7. Protecting Minority Investors 4
8. Paying Taxes 119
9. Trading across Borders 146
10. Enforcing Contracts 164
11. Resolving Insolvency 103


Note: = Doing Business reform making it easier to do business.

These rankings are determined by sorting the aggregate distance to frontier (DTF) scores on 10 topics. An economy’s DTF is reflected on a scale from 0 to 100, where 0 represents the lowest performance and 100 represents the frontier. These DTF scores are taken as a basis to determine the overall ranking of an economy in terms of its ease of doing business.

The following are the DTF scores for Doing Business in India in 2018 as compared to that of in 2017 in various categories:


SN TOPICS DB 2018 DTF DB 2017 DTF Change in DTF (% points)
1. Overall 60.76




2. Starting a Business 75.40 73.69 1.71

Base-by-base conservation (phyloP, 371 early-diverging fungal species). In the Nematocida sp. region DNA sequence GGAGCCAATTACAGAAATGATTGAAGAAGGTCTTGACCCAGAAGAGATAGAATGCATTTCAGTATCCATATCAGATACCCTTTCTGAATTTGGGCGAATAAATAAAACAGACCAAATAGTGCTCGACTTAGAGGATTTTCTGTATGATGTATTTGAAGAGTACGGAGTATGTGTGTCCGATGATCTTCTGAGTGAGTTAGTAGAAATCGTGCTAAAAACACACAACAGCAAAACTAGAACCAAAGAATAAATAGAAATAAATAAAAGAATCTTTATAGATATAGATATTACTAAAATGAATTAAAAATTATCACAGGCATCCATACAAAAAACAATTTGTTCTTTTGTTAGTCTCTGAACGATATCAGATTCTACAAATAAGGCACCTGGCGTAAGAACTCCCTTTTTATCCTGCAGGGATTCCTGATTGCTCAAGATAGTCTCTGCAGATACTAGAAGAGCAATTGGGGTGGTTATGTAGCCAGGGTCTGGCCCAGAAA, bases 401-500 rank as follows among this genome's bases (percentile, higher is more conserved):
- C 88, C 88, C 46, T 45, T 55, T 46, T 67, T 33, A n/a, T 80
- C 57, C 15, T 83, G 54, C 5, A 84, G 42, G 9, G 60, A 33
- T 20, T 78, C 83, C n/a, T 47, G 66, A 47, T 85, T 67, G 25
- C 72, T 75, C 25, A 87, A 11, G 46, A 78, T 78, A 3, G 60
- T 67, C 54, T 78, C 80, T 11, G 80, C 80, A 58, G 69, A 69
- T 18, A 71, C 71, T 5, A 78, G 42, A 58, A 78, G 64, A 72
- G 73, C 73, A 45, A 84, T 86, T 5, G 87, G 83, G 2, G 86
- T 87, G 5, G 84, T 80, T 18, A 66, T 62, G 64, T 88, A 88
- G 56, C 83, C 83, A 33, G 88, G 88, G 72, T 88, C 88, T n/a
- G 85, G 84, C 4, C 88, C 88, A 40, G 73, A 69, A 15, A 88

3. Dealing with Construction Permits 38.80 36.17 2.63
4. Getting Electricity 85.21 85.17 0.04
5. Registering Property 47.08 46.83 0.25
6. Getting Credit 75.00 65.00 10.00
7. Protecting Minority Investors 80.00 76.67 3.33
8. Paying Taxes 66.06 47.67 18.39
9. Trading across Borders 58.56 57.61 0.95
10. Enforcing Contracts 40.76 38.90 1.86
11. Resolving Insolvency 40.75 32.75 8.00


According to the World Bank, the Government of India has initiated the following reforms under each category to make it easier to do business in India:

  • Starting a Business:

India has facilitated fast business set up by improving the online application system and allowing a common online application form for the Permanent Account Number (PAN) and the Tax Account Number (TAN).

  • Dealing with Construction Permits

India has implemented an online system of dealing with construction permits which may reduce the instances of lengthy and time taking procedures to obtain a building permit and has also streamlined the process at the Municipality of New Delhi and Municipality of Greater Mumbai.